Understanding medication oversupply and its predictors in the outpatient departments in Thailand

Piyameth Dilokthornsakul, Nathorn Chaiyakunapruk, Piyarat Nimpitakpong, Napawan Jeanpeerapong, Katechan Jampachaisri, Todd A Lee

Research output: Contribution to journalArticleResearchpeer-review

3 Citations (Scopus)

Abstract

Background: Medication oversupply is an important problem in the healthcare systems. It causes unnecessary avoidable healthcare costs. Although some studies have determined the magnitude and financial loss due to medication oversupply in western countries, they may not be applicable to Asia-pacific countries. This study aims to determine the prevalence, financial loss, and patterns of medication oversupply and the factors associated with such oversupply in Thailand. Methods. A retrospective database analysis was used from 3 public hospitals. Patients visiting the outpatient department of the hospitals in 2010 and receiving at least 2 prescriptions within 6 months were included. The modified medication possession ratio (MPRm) was used to determine the medication supply. Patients having MPRm > 1.20 were defined as receiving a medication oversupply. The measures were prevalence of medication oversupply, the number of oversupplied medications, and financial loss (2012 dollars) due to medication oversupply. Hierarchical logistic regression was used to determine the factors associated with the prevalence of medication oversupply. Results: A total of 99,743 patients were included. Patients were on average 49.7 ? 21.2 years of age, and 42.8 were male. Most of them were adult (53.7 ). Among those patients, 60.2 of the patients were under universal coverage schemes. Around 13.4 of all the patients received a medication oversupply, and the patients in regional hospitals had a higher prevalence of medication oversupply than patients in district hospitals (13.8 VS 8.2 ). The patients under civil servant medical benefit schemes (CSMBS) (13.6 ) had the most prevalence of medication oversupply. The total financial loss was 189,024 per year. The average financial loss was 1.9 ? 19.0 per patient/year. Patients under CSMBS experienced the highest average financial loss (2.6 ? 23.2 /patient/year). Age, gender, health insurance schemes, and the number of medications that the patients received were the factors associated with medication oversupply. Conclusions: Medication oversupply is an important problem for the health system. Patients receiving care from regional hospitals had a higher likelihood of medication oversupply. Policymakers may consider developing policies for preventing medication oversupply. The policy should be implemented in regional hospitals and especially in children or patients with poly-pharmacy.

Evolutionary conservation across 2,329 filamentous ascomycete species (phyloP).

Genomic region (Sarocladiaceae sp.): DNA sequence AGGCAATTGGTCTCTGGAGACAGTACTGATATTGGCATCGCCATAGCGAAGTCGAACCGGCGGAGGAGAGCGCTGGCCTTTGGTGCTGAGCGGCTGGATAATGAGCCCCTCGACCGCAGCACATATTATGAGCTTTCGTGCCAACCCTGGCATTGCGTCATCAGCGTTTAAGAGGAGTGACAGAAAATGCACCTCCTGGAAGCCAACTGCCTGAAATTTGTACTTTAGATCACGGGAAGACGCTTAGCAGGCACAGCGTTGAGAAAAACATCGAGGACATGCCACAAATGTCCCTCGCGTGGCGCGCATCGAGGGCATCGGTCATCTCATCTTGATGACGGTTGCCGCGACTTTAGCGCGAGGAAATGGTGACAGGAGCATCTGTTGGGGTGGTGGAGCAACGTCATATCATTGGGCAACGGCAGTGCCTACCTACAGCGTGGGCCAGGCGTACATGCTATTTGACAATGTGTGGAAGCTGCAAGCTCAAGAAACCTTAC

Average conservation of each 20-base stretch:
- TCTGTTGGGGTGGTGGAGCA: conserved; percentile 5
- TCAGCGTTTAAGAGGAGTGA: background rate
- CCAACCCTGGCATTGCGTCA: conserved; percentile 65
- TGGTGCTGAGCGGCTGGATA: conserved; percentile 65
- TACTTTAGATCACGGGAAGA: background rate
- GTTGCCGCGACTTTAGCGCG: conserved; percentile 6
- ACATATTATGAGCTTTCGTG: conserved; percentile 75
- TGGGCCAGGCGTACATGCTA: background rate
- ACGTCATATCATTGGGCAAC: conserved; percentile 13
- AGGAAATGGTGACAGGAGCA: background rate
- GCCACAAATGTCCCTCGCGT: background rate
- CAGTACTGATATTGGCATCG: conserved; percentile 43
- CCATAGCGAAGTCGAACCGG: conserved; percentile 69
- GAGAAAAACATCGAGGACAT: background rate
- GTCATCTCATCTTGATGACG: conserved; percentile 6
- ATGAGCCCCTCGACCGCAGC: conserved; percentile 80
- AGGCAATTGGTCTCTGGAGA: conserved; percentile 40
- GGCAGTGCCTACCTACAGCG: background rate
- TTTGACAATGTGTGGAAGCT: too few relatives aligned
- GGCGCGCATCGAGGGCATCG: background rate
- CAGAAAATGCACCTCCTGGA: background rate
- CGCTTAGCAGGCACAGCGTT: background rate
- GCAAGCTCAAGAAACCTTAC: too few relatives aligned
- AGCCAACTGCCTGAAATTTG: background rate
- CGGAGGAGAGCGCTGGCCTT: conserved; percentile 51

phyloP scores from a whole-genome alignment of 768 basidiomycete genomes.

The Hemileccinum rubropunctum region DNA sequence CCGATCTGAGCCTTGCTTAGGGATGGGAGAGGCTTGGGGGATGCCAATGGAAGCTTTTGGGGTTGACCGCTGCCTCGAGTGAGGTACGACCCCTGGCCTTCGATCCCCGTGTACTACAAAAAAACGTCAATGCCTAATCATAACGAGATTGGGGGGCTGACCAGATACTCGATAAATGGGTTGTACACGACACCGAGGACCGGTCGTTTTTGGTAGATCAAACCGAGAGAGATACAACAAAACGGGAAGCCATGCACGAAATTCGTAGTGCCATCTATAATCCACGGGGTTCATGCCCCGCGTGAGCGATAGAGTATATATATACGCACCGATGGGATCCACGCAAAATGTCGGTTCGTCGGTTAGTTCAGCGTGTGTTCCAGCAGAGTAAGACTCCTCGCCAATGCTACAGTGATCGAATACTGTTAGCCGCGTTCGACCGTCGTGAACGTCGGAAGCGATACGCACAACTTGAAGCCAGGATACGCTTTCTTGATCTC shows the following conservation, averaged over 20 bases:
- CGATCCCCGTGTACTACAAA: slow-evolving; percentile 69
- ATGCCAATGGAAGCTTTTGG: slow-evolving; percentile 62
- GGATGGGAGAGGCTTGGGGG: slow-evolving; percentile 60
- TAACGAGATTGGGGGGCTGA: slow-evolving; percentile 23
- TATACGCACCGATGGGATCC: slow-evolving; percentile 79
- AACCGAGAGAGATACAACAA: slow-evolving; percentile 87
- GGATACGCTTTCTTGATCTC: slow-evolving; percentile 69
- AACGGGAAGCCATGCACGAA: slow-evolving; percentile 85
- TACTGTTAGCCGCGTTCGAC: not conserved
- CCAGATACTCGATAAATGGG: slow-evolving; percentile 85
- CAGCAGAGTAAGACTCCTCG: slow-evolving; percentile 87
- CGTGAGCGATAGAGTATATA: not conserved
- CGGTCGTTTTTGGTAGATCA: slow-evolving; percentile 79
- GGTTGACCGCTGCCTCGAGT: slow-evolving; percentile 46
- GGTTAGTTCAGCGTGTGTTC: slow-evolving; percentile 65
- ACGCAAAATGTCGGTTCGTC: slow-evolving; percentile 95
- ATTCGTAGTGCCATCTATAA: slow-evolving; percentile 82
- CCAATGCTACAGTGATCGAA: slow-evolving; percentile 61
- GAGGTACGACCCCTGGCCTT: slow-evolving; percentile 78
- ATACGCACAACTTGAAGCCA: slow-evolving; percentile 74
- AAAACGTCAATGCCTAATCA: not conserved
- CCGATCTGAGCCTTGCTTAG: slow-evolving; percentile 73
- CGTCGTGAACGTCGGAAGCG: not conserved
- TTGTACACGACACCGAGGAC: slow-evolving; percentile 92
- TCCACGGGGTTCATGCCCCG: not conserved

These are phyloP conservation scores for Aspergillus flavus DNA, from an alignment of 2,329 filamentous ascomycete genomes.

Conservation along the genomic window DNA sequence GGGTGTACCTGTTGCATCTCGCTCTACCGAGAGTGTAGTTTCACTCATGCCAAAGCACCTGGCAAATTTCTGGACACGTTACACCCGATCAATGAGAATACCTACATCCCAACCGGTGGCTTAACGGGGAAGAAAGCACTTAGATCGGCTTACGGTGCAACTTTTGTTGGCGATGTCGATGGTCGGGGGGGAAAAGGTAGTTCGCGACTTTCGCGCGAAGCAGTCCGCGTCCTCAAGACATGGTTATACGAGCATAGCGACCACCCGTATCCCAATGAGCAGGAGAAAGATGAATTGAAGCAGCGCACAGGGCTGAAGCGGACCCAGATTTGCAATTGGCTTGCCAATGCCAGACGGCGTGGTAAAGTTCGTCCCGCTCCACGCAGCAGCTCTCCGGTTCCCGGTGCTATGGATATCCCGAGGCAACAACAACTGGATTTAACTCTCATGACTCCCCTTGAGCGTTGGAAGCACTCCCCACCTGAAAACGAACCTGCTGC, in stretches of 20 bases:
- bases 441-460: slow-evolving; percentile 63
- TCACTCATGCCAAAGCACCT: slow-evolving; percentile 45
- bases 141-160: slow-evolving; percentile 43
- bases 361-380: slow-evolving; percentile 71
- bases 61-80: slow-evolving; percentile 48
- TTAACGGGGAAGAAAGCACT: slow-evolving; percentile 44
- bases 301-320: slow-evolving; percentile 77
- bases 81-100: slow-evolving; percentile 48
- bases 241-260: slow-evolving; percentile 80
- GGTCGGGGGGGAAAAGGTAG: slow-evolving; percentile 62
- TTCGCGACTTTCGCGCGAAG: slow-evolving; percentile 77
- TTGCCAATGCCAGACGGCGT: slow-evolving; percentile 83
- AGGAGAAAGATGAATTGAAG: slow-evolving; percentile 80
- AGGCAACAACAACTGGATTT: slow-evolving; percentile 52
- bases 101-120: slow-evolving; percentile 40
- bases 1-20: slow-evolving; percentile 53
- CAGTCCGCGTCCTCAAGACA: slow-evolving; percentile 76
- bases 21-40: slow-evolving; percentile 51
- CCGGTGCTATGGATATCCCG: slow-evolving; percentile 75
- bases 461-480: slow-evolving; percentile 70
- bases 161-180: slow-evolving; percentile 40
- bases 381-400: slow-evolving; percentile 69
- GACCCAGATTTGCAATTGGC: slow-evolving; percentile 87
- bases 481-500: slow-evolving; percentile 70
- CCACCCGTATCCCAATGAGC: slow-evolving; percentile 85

Original languageEnglish
Article number408
Pages (from-to)1 - 9
Number of pages9
JournalBMC Health Services Research
Volume14
Issue number1
DOIs
Publication statusPublished - 2014

Cite this